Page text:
3. Domain Stats Tool – Yeah, spying on your competitor is so much fun! This tool comes in handy if you just canâ€™t seem to figure out why your enemies are ranking higher than you (other than the normal stuff). Input a URL, and it will tell you things like domain age, big directory listings, backlink count in the big 3 (Google, Yahoo, MSN). Nothing too detailed, but it may be useful information at one point or another.
4. Keyword Difficulty Check – This seo tool is just downright cool. In your quest for the ultimate keywords, wouldnâ€™t it be nice to see how difficult it would be to rank for a particular keyword? Problem solved. This famous tool over at SEOChat will do just that. It will tell you how hard itâ€™s going to be percentage wise to rank for whatever keyword you put in. For instance, the keyword â€œSEOâ€ gets a score of 78.5%, compared to â€œFlorida SEO Companyâ€ scores a 42.03%. I could actually do this for hours, so I better move on before I digressâ€¦.
5. Google Vs. Yahoo Search Results – Talk about interesting. This tool lets you put in a keyword or keyphrase of your choice, and after it runs, it will present you with a graph showing where they rank on each site. Lines are drawn across the graph for matching domains. Itâ€™s very cool to see how each search engine ranks pages for certain keywords. For instance, I ran a query on the keyword â€œseo tipsâ€, and I noticed that the 3rd result site in Google is ranked well over 40 in Yahoo. Not all of them are that far apart..some are actually really close. By the way, does anyone know the algorithms for each? I just need to borrow it real quickâ€¦.
6. Term Extractor – This little handy tool will let you input a URL, and after analyzing, it will tell you what it thinks is a search engine targeted term. This is a VERY clever tool, which I recommend you run on your site periodically, that way if youâ€™re trying to target â€œgarden toolsâ€ and the term extractor tells you that it thinks â€œsea monkey poopâ€ is more SE targeted, that you have some work to do, keyword density wise!
There you have it, six fun and potentially very useful tools that you can use to help keep things in check, as well as kill time. Once you start playing with these fun online seo tools, itâ€™s hard to stop! Iâ€™ll be posting more tools in the future, so stay tuned.
Great tips. I’m not great at doing links posts. But I do use the one you mention in tip 3 – using a quote from the article you’re linking to.
I did that the other day on a great point you made about Tim Ferriss in Dirty Writing.
Number 7 sounds very interesting – I will definitely try that one soon.
I use #2 and #5 for my weekly Prime Angus Filets post. I try to mix it up a bit – some topic related, some standalone, some in bullet list, and some blended. My goal is to engage the reader and discuss why I found these links valuable, not just provide a list.
I love the memorable or sensational quote idea. I try to link to titles that have some pizzazz. Why not pull out some quotes with the same eye catching, “I’ve got to read that” draw?!
@Skellie: Thanks for the link. I really like the idea of a tumblelog, especially that you can add brief comments on the links. No need to feel pressure to produce a complete post just to share something interesting.
I also like the way Cameron Moll includes these sorts of links on his blog: he has a sidebar section titled “Premium Linkage,” and his link posts are very short, usually just a sentence or two. He has a separate rss feed just for the links as well as a page that serves as an link archive.
I like to work my Blogtipping link posts around a common topic or theme each month. I’ve gotten a pretty good response from this series since I began last March.
@ Dan: It’s skelliewag.tumblr.com — hope you enjoy it!
Thanks for the comments everyone — I look forward to seeing some cracking links posts (and if you use any tips, feel free to post a link here).
No.1 is really good!! I agree with that posts should have a value, either entertainment value, or resource value. I think the best way to present link post is to give a good summary of what the link or links is about. So that readers don’t have to open the link to find out whether they should read or not. Even better, a relative detailed summary of the link will be much better. This way, most of readers don’t have to open the link unless they are interested to know more details.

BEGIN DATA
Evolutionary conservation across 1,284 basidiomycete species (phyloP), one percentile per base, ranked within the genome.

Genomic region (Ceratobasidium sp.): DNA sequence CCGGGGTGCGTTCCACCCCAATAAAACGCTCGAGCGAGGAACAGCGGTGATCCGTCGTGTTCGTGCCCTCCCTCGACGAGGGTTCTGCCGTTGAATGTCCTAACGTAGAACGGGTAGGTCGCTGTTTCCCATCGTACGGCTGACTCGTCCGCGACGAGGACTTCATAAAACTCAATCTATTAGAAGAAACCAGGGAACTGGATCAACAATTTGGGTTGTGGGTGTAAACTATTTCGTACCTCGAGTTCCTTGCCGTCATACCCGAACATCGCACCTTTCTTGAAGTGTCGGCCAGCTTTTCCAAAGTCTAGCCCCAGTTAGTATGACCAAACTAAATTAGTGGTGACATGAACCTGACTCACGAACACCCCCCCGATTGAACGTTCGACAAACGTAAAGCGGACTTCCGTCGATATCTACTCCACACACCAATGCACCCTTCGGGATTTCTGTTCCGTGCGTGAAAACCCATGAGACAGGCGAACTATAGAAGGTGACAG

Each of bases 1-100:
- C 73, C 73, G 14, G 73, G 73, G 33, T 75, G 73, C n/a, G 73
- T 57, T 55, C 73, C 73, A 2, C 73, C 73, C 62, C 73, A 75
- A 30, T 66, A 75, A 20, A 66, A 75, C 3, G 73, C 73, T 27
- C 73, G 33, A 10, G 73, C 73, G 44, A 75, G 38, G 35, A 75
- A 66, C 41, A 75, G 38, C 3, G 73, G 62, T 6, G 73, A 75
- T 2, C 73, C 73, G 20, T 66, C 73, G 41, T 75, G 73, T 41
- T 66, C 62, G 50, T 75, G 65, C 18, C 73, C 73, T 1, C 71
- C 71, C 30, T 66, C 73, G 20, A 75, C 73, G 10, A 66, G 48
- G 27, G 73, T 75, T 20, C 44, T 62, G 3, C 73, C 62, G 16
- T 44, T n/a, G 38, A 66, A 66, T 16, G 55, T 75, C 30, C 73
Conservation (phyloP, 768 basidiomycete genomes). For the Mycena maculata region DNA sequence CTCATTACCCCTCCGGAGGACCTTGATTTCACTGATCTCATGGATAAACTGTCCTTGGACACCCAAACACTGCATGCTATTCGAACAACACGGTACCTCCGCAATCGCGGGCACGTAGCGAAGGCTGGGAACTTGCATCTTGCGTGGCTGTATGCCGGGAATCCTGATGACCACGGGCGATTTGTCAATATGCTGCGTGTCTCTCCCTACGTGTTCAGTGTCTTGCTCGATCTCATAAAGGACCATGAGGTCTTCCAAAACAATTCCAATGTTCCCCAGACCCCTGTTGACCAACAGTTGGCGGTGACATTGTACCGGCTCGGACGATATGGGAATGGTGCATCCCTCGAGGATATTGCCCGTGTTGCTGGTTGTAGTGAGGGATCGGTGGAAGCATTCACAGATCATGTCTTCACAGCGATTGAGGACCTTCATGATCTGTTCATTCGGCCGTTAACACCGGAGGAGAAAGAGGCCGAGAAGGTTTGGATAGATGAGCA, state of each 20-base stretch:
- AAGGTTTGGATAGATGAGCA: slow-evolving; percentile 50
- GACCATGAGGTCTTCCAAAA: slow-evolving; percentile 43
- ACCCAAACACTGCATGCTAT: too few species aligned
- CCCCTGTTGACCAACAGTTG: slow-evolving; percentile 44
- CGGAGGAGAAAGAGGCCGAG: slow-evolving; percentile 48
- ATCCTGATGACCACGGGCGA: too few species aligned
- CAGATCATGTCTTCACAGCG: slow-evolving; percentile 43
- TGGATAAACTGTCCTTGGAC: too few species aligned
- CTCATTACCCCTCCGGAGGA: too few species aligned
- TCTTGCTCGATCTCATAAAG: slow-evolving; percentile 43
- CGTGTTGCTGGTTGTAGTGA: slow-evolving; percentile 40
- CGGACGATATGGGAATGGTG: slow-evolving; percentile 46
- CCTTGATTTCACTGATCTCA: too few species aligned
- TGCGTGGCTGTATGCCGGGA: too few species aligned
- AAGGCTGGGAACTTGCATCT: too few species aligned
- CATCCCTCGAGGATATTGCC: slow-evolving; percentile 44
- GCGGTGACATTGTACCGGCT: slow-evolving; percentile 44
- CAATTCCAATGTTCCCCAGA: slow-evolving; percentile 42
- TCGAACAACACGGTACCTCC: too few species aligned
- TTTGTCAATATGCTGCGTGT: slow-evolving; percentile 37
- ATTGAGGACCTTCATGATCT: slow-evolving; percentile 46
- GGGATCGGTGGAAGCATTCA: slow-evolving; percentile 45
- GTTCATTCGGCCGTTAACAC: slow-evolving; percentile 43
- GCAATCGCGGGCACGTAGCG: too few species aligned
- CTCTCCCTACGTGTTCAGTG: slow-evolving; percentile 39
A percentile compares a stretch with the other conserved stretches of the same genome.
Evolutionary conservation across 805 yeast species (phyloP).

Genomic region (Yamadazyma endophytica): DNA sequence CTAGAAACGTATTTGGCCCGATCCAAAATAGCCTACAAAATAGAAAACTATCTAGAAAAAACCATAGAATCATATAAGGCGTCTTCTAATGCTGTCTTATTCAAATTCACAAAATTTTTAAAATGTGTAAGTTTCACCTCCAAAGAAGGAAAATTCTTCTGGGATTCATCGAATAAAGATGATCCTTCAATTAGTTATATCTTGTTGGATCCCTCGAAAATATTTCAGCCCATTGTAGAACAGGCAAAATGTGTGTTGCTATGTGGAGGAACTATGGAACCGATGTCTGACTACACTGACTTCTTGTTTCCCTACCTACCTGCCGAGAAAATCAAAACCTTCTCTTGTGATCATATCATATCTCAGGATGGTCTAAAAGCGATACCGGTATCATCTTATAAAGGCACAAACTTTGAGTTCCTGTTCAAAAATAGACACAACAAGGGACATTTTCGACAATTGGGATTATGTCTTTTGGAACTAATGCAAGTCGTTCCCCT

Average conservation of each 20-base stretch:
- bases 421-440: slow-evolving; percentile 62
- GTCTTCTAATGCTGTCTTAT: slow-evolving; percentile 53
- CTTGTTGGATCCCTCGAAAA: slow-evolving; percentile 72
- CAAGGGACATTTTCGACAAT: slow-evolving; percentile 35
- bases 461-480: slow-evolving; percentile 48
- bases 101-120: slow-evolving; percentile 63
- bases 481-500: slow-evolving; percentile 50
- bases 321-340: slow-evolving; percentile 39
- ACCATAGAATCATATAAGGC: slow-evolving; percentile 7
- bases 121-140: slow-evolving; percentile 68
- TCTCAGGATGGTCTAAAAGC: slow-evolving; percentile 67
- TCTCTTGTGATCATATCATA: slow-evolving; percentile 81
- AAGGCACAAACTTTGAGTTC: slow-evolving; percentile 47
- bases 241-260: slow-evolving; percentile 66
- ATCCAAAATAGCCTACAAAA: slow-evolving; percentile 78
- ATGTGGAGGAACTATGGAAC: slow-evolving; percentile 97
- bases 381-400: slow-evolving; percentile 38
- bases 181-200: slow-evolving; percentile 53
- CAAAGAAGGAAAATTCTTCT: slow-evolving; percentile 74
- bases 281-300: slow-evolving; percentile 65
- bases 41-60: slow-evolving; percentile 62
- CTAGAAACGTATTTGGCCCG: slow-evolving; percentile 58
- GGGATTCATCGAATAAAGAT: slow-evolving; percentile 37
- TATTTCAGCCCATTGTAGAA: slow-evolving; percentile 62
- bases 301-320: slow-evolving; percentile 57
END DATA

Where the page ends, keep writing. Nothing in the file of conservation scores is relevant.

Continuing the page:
The second type of links is to collect several related links on one topic, especially rank the links in terms of inportance, and some insight will be a plus. If some one says igoogle, netvibes and my yahoo are all great way as a start page, and list the links, I feel not good enough. If you say, igoolg is good in that google reader and gmail are inside and evsier to use if you use google reader and gmail. Netvibes can put hotmail, yahoo mail, gmail all on one webpage and have more options, these kinds of posts will be much much better than this post:
good starting pages:
I absolutely agree with #1 being important. Valuable relevant links keep users interested and coming back to you because you’re now a source.
The main problem I had was finding relevant links and getting them to link back. I recommend Arkayne if you’d like to automate the relevant linking process. The widget has helped me keep readers tuned in by discovering and ranking related pages. Pretty good customization and metrics included.
I forgot when and which bloggers provide the tips on having weekly link giveaways but certainly over the period, it has become a very dry content since these posts often contain just links which does not seem to have any value.
You surely have the list for bloggers to freshen their link posts up. I always recommend others to add in their opinions to the links that they feature in their blogs which is almost the same as your Point 4.
Tay – Super Blogging
I really like number one. Mine are always called “The Best of the Blogosphere”, and I never thought of doing it differently. Changing might break tradition, but I’ll give it a go next week if I remember. 😉
I like Sucker’s idea: a whole post consisting of links! I think it’s easier done with a technical or a very niche blog, where everything is interconnected. But with enough info to support a post any subject (real estate or shopping) will do.
The main problem with putting links on a tumblelog or a dedicated links page away from your main channel is that you’re not really giving full exposure to the people you link to. You don’t send much traffic when you’re putting stuff on a page that only a few people notice or subscribe to.
And I didn’t really get No. 5, what Kottke is doing doesn’t seem to be very unique or revolutionary. 🙂
Skellie, can you provide a link to your tumblelog so we can see an example?
These are some good tips, I’ll have to remember to do my link posts differently from now on.
Good tips. Some I’ve seen and others I might have to try out!
Another interesting thing I’ve seen are links posts written as original poems, with certain lines linking to other blog posts!
Thanks for the useful guidelines. Is this one of the SEO strategy for blogger?
I should apply some of these more often also :).
Great list and one that I’m going to bookmark. Also, a great list for when you get stuck for something to write.
Thanks for the info.